The concept of Karlskrona2 -- which not only has been applied to the old naval and industrial town of Karlskrona, Sweden, but also the home town of Volkswagen, Wolfsburg in Germany -- consists of a 3D world which is based on a virtual model of the city centre, and a large video screen that displays online images of the virtual city taken from more or less the same location as that of the screen itself. Karlskrona2 is thus meant to be a public participation system in which citizens may discuss the future of their city on a strategic, yet very concrete level. Local citizens are allowed both to chat, move around, and make simple, virtual buildings, whereas non-locals are allowed only the privileges of “tourists”, that is to chat and move around in the on-line environment (Fig. 1.).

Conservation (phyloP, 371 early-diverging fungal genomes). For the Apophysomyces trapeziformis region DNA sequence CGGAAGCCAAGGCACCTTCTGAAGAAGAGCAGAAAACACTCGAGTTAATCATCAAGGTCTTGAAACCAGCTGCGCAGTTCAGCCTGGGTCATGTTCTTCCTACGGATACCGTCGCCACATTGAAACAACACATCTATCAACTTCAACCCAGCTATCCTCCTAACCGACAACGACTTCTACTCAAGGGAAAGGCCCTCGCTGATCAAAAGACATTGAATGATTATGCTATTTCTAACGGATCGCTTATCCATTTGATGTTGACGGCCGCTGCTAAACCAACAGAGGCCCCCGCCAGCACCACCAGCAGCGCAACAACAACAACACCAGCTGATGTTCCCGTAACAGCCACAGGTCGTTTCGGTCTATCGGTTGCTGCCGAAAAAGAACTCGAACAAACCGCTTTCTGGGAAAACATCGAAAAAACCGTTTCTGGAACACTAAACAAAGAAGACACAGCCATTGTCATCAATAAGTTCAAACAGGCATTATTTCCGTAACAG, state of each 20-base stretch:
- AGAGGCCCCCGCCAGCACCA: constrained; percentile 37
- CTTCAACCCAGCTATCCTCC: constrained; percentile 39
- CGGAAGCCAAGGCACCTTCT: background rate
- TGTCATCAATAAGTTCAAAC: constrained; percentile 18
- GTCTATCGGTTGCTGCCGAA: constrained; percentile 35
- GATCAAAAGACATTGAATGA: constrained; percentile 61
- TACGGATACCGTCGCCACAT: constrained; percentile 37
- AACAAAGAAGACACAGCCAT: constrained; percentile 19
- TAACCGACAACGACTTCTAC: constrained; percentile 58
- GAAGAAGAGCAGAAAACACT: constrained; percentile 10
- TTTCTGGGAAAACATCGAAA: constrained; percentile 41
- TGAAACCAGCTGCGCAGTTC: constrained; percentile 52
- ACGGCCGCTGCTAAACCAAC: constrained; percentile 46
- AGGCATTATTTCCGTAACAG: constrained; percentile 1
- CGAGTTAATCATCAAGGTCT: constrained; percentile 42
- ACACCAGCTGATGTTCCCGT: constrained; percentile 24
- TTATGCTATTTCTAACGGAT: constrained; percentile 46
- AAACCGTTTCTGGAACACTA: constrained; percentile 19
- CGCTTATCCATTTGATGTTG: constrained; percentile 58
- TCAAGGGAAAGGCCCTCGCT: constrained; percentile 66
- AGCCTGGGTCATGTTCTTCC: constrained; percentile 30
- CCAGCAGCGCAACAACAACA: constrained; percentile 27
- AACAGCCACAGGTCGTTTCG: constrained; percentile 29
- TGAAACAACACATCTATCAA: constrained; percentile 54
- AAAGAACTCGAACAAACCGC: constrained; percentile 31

SUPERFLEX often labels Karskrona2 as a “free-space”, and Karlskrona2 does indeed represent a popular ambition among both planning and Internet critics, namely that “information must be free”, i.e., that citizen users should be able to retrieve and share the visual information that he or she finds the most relevant for decision-making. As a work of art, however, Karlskrona2 is more than “just” a concept for a public participation project in cyberspace. Karlskrona2 examplifies perfectly what Swedish curator and art critic Åsa Nacking (1997, 1999) has described as SUPERFLEX’ general strategy as a critical art group, namely to “relate” or intervene in various functions that are believed to have a strong impact upon society; that may be functions of, say a technical or economic character. According to Nacking, SUPERFLEX should be seen as subscribing to a recent tradition in art often designated as “relational aesthetics” or “socializing art”, which ‘has firmly established itself during the 90s. This type of art often comprises elements of interactivity, but its most noticeable characteristics is its socializing effect. This is a type of art that wants to bring people together and to increase understanding for each other and for our own situation.’ (1999: 41-42). Indeed, SUPERFLEX works perhaps mainly with social processes as their artistic material, or form. Working as a critic of planning communication in cyberspace, SUPERFLEX’ strategy of processual intervention has in turn made me try various positions, some of which have been quite traditional (i.e. as a critic, a commentator, and a media scholar with national applied research interests) and some more unusual (as a discussion partner, an exhibitor, and recently also a fund-raiser). Åsa Nacking notes that ‘SUPERFLEX’ projects are such that they have to consult with specialists to execute them. SUPERFLEX come up with the idea, but that the actual realisation of the project happens together with the collaborative partners that they seek out.’ (p. 43). It should be noted here that I did not take part in the initial project development of Karlskrona2 as such, but joined in later as a “discussion partner”, having an obvious interest in their work because of the orientation of my current research. Looking back at my first year of collaboration with this art group, my experience of thus taking part in the “project community” surrounding SUPERFLEX is very much that of being “facilitated”, perhaps sometimes even of being “staged” -- not always knowing the precise agenda for a meeting, who will turn up, and so on. A group member once told me that this uncertainty is very characteristic of the everyday life in the art world of which they, SUPERFLEX forms part. Nacking notes that ‘As with interactive art, one sees here a desire on the artist’s part to affect and influence the viewer [or in my case, the discussion or project partner] more directly, sometimes with unexpected and unconventional methods.’ (p. 42, my insert) As a project partner and a “user” of SUPERFLEX’ art I am in a sense staged three times at the same time, namely first as a common user of Karlskrona2 as a geographical 3D MUD, second as a planning studies scholar who is invited into the “art scene” to talk about how I make use of relational art, and third as a scholar who is using Karlskrona2 as concept and as a technology in my own field to realise certain objectives as a researcher affiliated an applied research institution, namely the critical promotion of Internet-based planning communication systems. This “concentric” character seems to characterise the stages of SUPERFLEX’ relation-making. In the other project, Superchannel, SUPERFLEX uses an art gallery, a public library, or any other public “art space” which is easily accessible for a local public as the centre of a web-based communication environment in which an Internet audience may follow a web-casted streaming video presentation and perhaps comment on it via chat in the course of its duration (Fig. 2.).